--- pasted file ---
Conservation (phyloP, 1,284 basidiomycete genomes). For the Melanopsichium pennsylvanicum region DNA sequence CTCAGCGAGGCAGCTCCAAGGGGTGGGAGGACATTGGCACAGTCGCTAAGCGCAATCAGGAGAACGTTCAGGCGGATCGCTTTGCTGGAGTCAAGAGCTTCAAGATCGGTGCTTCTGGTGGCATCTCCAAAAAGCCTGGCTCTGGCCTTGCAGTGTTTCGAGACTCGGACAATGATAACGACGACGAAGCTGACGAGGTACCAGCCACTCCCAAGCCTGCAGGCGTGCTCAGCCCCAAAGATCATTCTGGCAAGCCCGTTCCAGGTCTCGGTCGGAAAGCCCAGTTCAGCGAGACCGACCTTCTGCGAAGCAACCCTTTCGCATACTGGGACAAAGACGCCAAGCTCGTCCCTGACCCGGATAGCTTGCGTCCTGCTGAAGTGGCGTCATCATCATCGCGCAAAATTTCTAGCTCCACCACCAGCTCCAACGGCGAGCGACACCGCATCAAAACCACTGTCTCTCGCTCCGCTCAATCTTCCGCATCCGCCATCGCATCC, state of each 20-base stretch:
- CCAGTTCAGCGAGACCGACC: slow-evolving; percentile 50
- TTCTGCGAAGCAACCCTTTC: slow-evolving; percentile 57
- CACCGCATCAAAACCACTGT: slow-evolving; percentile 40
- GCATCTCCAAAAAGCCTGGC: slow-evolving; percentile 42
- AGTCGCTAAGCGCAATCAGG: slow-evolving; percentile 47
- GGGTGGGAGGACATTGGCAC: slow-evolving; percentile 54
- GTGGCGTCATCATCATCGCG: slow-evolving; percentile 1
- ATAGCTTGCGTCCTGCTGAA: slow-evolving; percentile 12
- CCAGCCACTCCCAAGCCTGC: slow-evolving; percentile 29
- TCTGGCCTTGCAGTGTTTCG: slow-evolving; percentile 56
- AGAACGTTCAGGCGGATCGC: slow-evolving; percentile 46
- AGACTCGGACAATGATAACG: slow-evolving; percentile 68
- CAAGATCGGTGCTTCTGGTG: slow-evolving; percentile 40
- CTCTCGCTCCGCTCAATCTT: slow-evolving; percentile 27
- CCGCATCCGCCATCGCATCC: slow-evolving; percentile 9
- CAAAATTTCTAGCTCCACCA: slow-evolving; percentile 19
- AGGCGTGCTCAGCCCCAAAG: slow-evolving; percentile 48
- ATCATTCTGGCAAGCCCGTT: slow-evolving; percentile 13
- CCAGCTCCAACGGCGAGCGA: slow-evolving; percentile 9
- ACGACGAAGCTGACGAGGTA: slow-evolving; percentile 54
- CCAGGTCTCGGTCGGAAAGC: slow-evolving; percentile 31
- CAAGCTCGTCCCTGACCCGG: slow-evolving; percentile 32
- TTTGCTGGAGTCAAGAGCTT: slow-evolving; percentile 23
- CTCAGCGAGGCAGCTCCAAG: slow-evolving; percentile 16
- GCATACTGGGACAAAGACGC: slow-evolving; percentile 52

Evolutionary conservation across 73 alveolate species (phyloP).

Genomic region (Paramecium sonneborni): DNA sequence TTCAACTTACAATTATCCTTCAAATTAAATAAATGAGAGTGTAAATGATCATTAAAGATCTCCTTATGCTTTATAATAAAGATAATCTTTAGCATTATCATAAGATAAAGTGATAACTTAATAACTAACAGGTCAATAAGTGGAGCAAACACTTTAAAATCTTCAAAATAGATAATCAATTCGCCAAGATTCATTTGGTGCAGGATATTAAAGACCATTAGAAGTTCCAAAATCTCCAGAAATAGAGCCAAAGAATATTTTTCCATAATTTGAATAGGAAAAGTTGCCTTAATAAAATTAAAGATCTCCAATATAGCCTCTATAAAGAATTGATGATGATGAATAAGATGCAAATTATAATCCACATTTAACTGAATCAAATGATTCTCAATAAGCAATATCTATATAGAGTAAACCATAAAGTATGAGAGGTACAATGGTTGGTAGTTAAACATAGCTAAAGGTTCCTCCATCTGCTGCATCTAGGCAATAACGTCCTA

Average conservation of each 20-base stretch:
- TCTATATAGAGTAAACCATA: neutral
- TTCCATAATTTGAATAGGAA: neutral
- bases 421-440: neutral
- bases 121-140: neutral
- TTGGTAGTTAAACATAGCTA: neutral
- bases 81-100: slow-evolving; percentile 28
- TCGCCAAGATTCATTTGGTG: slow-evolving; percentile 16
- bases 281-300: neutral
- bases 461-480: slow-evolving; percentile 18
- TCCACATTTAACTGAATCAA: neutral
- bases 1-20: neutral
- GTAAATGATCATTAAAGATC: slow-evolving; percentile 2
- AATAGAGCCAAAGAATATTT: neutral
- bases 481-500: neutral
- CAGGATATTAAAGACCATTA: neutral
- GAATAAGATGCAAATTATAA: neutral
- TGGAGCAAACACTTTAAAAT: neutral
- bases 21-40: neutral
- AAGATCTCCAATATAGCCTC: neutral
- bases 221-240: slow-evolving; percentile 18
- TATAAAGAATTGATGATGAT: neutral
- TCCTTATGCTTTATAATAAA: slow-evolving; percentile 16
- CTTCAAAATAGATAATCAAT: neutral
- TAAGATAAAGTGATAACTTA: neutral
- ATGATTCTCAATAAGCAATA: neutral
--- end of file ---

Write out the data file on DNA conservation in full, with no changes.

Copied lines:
Conservation (phyloP, 1,284 basidiomycete genomes). For the Melanopsichium pennsylvanicum region DNA sequence CTCAGCGAGGCAGCTCCAAGGGGTGGGAGGACATTGGCACAGTCGCTAAGCGCAATCAGGAGAACGTTCAGGCGGATCGCTTTGCTGGAGTCAAGAGCTTCAAGATCGGTGCTTCTGGTGGCATCTCCAAAAAGCCTGGCTCTGGCCTTGCAGTGTTTCGAGACTCGGACAATGATAACGACGACGAAGCTGACGAGGTACCAGCCACTCCCAAGCCTGCAGGCGTGCTCAGCCCCAAAGATCATTCTGGCAAGCCCGTTCCAGGTCTCGGTCGGAAAGCCCAGTTCAGCGAGACCGACCTTCTGCGAAGCAACCCTTTCGCATACTGGGACAAAGACGCCAAGCTCGTCCCTGACCCGGATAGCTTGCGTCCTGCTGAAGTGGCGTCATCATCATCGCGCAAAATTTCTAGCTCCACCACCAGCTCCAACGGCGAGCGACACCGCATCAAAACCACTGTCTCTCGCTCCGCTCAATCTTCCGCATCCGCCATCGCATCC, state of each 20-base stretch:
- CCAGTTCAGCGAGACCGACC: slow-evolving; percentile 50
- TTCTGCGAAGCAACCCTTTC: slow-evolving; percentile 57
- CACCGCATCAAAACCACTGT: slow-evolving; percentile 40
- GCATCTCCAAAAAGCCTGGC: slow-evolving; percentile 42
- AGTCGCTAAGCGCAATCAGG: slow-evolving; percentile 47
- GGGTGGGAGGACATTGGCAC: slow-evolving; percentile 54
- GTGGCGTCATCATCATCGCG: slow-evolving; percentile 1
- ATAGCTTGCGTCCTGCTGAA: slow-evolving; percentile 12
- CCAGCCACTCCCAAGCCTGC: slow-evolving; percentile 29
- TCTGGCCTTGCAGTGTTTCG: slow-evolving; percentile 56
- AGAACGTTCAGGCGGATCGC: slow-evolving; percentile 46
- AGACTCGGACAATGATAACG: slow-evolving; percentile 68
- CAAGATCGGTGCTTCTGGTG: slow-evolving; percentile 40
- CTCTCGCTCCGCTCAATCTT: slow-evolving; percentile 27
- CCGCATCCGCCATCGCATCC: slow-evolving; percentile 9
- CAAAATTTCTAGCTCCACCA: slow-evolving; percentile 19
- AGGCGTGCTCAGCCCCAAAG: slow-evolving; percentile 48
- ATCATTCTGGCAAGCCCGTT: slow-evolving; percentile 13
- CCAGCTCCAACGGCGAGCGA: slow-evolving; percentile 9
- ACGACGAAGCTGACGAGGTA: slow-evolving; percentile 54
- CCAGGTCTCGGTCGGAAAGC: slow-evolving; percentile 31
- CAAGCTCGTCCCTGACCCGG: slow-evolving; percentile 32
- TTTGCTGGAGTCAAGAGCTT: slow-evolving; percentile 23
- CTCAGCGAGGCAGCTCCAAG: slow-evolving; percentile 16
- GCATACTGGGACAAAGACGC: slow-evolving; percentile 52

Evolutionary conservation across 73 alveolate species (phyloP).

Genomic region (Paramecium sonneborni): DNA sequence TTCAACTTACAATTATCCTTCAAATTAAATAAATGAGAGTGTAAATGATCATTAAAGATCTCCTTATGCTTTATAATAAAGATAATCTTTAGCATTATCATAAGATAAAGTGATAACTTAATAACTAACAGGTCAATAAGTGGAGCAAACACTTTAAAATCTTCAAAATAGATAATCAATTCGCCAAGATTCATTTGGTGCAGGATATTAAAGACCATTAGAAGTTCCAAAATCTCCAGAAATAGAGCCAAAGAATATTTTTCCATAATTTGAATAGGAAAAGTTGCCTTAATAAAATTAAAGATCTCCAATATAGCCTCTATAAAGAATTGATGATGATGAATAAGATGCAAATTATAATCCACATTTAACTGAATCAAATGATTCTCAATAAGCAATATCTATATAGAGTAAACCATAAAGTATGAGAGGTACAATGGTTGGTAGTTAAACATAGCTAAAGGTTCCTCCATCTGCTGCATCTAGGCAATAACGTCCTA

Average conservation of each 20-base stretch:
- TCTATATAGAGTAAACCATA: neutral
- TTCCATAATTTGAATAGGAA: neutral
- bases 421-440: neutral
- bases 121-140: neutral
- TTGGTAGTTAAACATAGCTA: neutral
- bases 81-100: slow-evolving; percentile 28
- TCGCCAAGATTCATTTGGTG: slow-evolving; percentile 16
- bases 281-300: neutral
- bases 461-480: slow-evolving; percentile 18
- TCCACATTTAACTGAATCAA: neutral
- bases 1-20: neutral
- GTAAATGATCATTAAAGATC: slow-evolving; percentile 2
- AATAGAGCCAAAGAATATTT: neutral
- bases 481-500: neutral
- CAGGATATTAAAGACCATTA: neutral
- GAATAAGATGCAAATTATAA: neutral
- TGGAGCAAACACTTTAAAAT: neutral
- bases 21-40: neutral
- AAGATCTCCAATATAGCCTC: neutral
- bases 221-240: slow-evolving; percentile 18
- TATAAAGAATTGATGATGAT: neutral
- TCCTTATGCTTTATAATAAA: slow-evolving; percentile 16
- CTTCAAAATAGATAATCAAT: neutral
- TAAGATAAAGTGATAACTTA: neutral
- ATGATTCTCAATAAGCAATA: neutral